Another 5.7 GWdc of solar capacity was added in the United States in Q2 2021, according to the U.S. Solar Market Insight report released by the Solar Energy Industries Association (SEIA) and Wood Mackenzie. Normally that is worth celebrating, but the report also noted supply chain constraints are leading to price increases across every solar market segment, as we reported last week.
First, the good news
The solar industry accounted for 56% of all new U.S. electric capacity additions in the first half of 2021. With Q2 additions, the United States officially surpassed 3 million installations across all market segments, the vast majority of which are residential systems.
Residential solar was up 2% over Q1 2021, but up 46% from Q2 2020 when installations were hit hardest by the Covid-19 pandemic. With 974 MWdc installed, volumes were on par with Q4 2020. Community solar was up 16% over Q2 2020 with 177 MWdc installed, and commercial solar was up 31% over the same quarter last year with 354 MWdc installed. Utility-scale solar set another record for second-quarter installations at 4.2 GWdc. Texas, Arizona, and Florida accounted for nearly 3 GW of the quarterly total. A total of 9.3 GWdc of new utility-scale solar power purchase agreements were signed in Q2 2021, bringing the utility-scale contracted pipeline to nearly 85 GWdc.
New forecasts from Wood Mackenzie show that the U.S. will average just over 29 GW of new annual solar capacity additions through 2026. But this is far short of the deployment pace needed to reach President Biden’s 2035 clean energy targets. To reach these targets the solar industry must install more than 80 GW of solar annually from 2022 through 2035.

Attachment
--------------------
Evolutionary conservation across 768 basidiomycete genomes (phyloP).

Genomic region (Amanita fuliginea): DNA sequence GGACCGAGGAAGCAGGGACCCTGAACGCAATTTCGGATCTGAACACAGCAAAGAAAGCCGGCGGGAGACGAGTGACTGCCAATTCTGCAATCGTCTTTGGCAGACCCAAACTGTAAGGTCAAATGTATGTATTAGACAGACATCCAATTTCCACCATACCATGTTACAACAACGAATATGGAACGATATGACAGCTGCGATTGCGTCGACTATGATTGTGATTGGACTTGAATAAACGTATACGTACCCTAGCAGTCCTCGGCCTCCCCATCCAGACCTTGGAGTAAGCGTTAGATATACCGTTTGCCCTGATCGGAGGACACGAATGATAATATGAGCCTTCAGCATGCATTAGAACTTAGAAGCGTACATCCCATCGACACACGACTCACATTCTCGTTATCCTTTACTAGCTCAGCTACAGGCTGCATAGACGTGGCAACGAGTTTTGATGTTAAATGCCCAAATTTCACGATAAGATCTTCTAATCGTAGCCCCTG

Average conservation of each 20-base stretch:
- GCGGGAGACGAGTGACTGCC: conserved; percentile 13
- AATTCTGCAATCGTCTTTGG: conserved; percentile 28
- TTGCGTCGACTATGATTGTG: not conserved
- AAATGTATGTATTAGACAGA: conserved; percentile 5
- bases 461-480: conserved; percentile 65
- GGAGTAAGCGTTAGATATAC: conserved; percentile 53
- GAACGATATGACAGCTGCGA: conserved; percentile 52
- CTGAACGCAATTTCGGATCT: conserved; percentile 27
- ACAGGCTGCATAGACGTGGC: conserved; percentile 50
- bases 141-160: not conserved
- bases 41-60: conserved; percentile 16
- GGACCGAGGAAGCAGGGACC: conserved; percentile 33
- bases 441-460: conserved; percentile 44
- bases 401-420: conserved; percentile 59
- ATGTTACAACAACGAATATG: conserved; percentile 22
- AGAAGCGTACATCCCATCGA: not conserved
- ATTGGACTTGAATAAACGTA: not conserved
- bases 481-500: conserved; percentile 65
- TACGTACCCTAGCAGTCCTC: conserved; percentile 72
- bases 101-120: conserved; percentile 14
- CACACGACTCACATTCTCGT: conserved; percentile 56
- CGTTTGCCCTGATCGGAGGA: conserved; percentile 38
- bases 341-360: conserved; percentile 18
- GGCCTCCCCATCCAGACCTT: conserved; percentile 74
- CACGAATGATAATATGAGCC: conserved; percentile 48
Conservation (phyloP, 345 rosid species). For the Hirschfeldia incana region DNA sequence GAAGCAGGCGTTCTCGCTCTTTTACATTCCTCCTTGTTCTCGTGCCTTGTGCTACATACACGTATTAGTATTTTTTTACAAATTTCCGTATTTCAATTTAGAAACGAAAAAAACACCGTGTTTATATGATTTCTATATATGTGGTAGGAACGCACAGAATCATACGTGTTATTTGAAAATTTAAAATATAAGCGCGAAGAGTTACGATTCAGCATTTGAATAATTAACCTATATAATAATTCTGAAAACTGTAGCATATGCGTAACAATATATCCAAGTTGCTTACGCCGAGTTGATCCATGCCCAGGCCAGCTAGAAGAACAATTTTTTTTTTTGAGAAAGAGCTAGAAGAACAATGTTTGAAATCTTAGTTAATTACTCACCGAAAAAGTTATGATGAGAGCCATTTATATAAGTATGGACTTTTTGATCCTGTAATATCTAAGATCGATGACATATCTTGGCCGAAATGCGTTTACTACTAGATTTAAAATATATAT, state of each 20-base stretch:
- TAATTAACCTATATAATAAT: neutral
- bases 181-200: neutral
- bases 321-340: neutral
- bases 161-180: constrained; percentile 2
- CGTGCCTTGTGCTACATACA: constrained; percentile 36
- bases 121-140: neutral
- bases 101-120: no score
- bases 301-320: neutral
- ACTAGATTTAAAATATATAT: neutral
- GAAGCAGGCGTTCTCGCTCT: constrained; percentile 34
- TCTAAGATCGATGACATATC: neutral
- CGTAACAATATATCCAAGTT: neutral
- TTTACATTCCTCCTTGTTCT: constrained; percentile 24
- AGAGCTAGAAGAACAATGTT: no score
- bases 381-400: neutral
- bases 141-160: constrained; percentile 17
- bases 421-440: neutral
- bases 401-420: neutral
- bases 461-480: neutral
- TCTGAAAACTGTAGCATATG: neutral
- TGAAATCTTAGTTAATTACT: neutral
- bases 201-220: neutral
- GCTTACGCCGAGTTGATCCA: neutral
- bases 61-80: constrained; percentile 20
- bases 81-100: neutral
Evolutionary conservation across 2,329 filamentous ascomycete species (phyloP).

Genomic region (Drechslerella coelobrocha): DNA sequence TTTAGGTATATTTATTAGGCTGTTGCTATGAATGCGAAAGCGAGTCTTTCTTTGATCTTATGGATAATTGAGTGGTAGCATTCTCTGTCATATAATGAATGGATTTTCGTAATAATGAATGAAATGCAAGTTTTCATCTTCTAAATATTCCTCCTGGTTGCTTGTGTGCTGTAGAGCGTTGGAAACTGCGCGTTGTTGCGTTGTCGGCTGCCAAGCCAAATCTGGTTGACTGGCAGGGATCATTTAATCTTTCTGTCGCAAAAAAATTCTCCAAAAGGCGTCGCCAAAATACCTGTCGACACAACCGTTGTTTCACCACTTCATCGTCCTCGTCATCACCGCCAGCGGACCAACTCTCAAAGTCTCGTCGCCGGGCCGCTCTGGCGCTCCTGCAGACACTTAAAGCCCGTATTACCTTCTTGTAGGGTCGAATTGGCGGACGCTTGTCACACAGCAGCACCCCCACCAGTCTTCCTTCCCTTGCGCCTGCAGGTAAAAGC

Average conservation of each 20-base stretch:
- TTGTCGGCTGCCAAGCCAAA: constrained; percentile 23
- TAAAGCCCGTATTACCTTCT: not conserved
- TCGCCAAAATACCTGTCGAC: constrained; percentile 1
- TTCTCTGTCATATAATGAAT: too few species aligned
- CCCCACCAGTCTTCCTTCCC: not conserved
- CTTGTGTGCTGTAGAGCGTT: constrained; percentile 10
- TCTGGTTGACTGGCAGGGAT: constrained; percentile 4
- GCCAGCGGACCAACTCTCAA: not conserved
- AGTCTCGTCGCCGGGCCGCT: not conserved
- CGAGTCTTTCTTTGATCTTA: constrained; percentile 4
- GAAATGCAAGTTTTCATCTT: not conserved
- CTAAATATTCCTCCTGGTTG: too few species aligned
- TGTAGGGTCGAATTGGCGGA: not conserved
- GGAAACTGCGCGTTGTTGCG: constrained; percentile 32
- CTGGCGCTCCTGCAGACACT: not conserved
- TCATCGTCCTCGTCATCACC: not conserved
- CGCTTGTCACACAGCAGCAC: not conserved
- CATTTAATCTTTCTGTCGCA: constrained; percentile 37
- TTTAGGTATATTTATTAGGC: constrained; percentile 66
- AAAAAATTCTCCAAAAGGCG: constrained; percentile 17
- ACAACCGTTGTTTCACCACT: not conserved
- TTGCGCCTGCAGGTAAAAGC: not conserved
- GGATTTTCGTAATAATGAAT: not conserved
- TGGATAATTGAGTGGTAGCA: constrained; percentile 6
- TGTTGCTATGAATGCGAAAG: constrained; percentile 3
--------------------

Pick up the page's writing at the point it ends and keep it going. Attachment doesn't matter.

“The solar industry continues to demonstrate strong quarterly growth, and demand is high across every segment,” said Michelle Davis, principal analyst at Wood Mackenzie and lead author of the report. “But the industry is now bumping up against multiple challenges, from elevated equipment prices to complex interconnection processes. Addressing these challenges will be critical to expanding the industry’s growth and meeting clean energy targets.”
The solar industry will continue to set annual installation records until the solar Investment Tax Credit fully phases down in 2024. Industry growth is expected to flatline in 2025 and 2026. These forecasts do not account for additional trade actions, which represent a substantial downside risk to Wood Mackenzie’s outlooks.
What’s the deal with prices?
This is the first time that solar prices have increased quarter-over-quarter and year-over-year in every market segment since Wood Mackenzie began modeling system price data in 2014. Prices increased the most for the utility-scale segment at about 6% year-over-year. Many solar developers have sufficient inventory for 2021 projects but will begin to see price increases in 2022, the report says.
“This is a critical moment for our climate future but price increases, supply chain disruptions and a series of trade risks are threatening our ability to decarbonize the electric grid,” said SEIA president and CEO Abigail Ross Hopper. “If we want to incentivize domestic manufacturing and drive enough solar deployment to tackle the climate crisis, we must see action from our federal leaders.”
In addition to recent enforcement actions on Xinjiang metallurgical grade silicon, two new tariff petitions have been filed. Taken together, these actions could significantly exacerbate supply chain constraints and increase solar system prices.
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